Talking about the elephant in the room: The Opioid Crisis

By SARAH MARTIN, News Editor

“When we talk about an Opioid Crisis…it’s been a crisis and now it’s a pandemic,” said Felix Sirls, a guest speaker and public health expert at October 25th’s Opioid Crisis and the United States talk. “It was a crisis and we didn’t deal with it because it wasn’t in our community.

“As long as it stayed within certain communities, sold there, and people were imprisoned  periodically, we made it look good—that we were dealing with it.” Sirls said. “It’s been romanticized as a beautiful thing in films with different artists, even though they were overdosing. If you were cool, that’s what you did, and now it’s become something else over the years.”

The talk came only a day before President Donald Trump declared opioid abuse a national public health emergency. According to the Associated Press, the new status “will allow the government to redirect resources in various ways and expand access to medical services in rural areas,” however, no new money will be pledged to the cause.

“I’ve been on both sides so I know both sides,” Sirls continued, “I’m a substance abuse counselor so people can’t (lie) to me—been there, done that, got the t-shirt.

“When I was dealing drugs I dealt cocaine mainly, until I became honest with the fact that I was poisoning my community and I needed to change that,” Sirls sighed. “And that took some time because I was addicted to the power and control—and the protection. I wasn’t arrested because the people that were taking care of me were being paid off and some of them were police.”

Sirls said that people have to look at the whole process—of why and how drugs stay in the community.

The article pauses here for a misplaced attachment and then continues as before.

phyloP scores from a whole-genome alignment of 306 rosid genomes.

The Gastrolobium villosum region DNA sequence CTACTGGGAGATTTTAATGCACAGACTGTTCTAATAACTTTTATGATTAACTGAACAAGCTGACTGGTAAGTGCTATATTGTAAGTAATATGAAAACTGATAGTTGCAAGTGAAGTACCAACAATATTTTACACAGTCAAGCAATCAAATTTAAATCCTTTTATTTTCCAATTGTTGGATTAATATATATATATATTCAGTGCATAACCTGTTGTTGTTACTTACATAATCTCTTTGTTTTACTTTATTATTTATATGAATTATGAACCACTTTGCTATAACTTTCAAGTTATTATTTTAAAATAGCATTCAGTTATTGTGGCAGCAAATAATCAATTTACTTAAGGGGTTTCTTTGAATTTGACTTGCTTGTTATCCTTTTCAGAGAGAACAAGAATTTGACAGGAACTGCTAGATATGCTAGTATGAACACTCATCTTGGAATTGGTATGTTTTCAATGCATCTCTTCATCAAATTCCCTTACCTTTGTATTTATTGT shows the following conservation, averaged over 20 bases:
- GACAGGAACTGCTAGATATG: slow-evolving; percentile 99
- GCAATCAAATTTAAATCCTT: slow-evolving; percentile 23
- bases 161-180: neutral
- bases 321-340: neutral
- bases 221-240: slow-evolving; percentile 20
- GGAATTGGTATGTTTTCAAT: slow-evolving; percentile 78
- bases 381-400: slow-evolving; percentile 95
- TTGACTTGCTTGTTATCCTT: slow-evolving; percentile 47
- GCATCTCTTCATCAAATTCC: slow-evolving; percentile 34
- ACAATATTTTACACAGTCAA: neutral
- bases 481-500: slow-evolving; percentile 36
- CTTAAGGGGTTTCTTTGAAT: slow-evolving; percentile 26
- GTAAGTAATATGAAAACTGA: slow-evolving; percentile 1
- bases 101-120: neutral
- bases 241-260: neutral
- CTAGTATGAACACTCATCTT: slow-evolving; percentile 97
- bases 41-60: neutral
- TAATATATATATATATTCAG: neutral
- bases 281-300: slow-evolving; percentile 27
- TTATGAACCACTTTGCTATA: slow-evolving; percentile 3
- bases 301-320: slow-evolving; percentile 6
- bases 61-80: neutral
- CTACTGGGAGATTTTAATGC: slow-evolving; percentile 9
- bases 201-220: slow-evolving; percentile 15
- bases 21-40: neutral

“I work at a HIV counseling and a methadone center with my wife Paula,” Sirls began, “people come in for their doses and some of them have been on methadone for fifteen or twenty years and their teeth are gone and their bones are brittle.” Methadone is a narcotic drug used to help treat narcotic drug addiction and is supposed to be taken for a maximum of six weeks. However, according to Sirls, many become addicted to the methadone and continue to receive prescriptions far longer than needed.

“When I became a paramedic and a licensed vocational nurse, a lot of the people I worked with when we got off did dope to deal with the trauma of the experiences they saw that day. People aren’t always trying to commit suicide,” Sirls says, “Sometimes they’re just trying to maintain.

“Looking at the death rates, they’re pretty high, which is one of the reasons why we’re talking about this now. Death rates have been around for a long time,” Sirls says, “but who is dying is really important. They weren’t dying in the middle of Idaho out in the cornfields, but they are now.

“I’ll be in Ohio next week where’s there’s a huge epidemic of people overdosing and they don’t have Narcan.” Narcan, also known as Naxozone, is a medication used to block the effect of opiates and stop overdoses. “Because the law is controlling what happens rather than the people.

“We’re seeing the same thing with opiates that we are with other medications or marijuana. But to criminalize marijuana to put more people in jail, I have an issue with that.” Sirls says for people facing addiction or using marijuana, imprisoning them and releasing them won’t help fix their behavior. He states that alcoholics are given the option to go to rehab instead of prison, and those addicted should be offered the same opportunity instead of being treated the same as murderers.

Sirls also advocates for more needle exchange facilities where they can be exchanged no questions asked to reduce the transmission of diseases like HIV and damage to veins from dull needles.

Sirls was invited by Dr. Mike Whitty, a professor at University of Michigan-Dearborn who teaches a class called Responsible Drug Policy Reform, to come and speak to his students and the public. “I see myself as a policy reform advocate,” Whitty says, “and I see the best option is to assign it (marijuana) to public health remedies and to be treated medically, and not criminally.”

Whitty’s course is offered once a year as an elective in the fall semester only.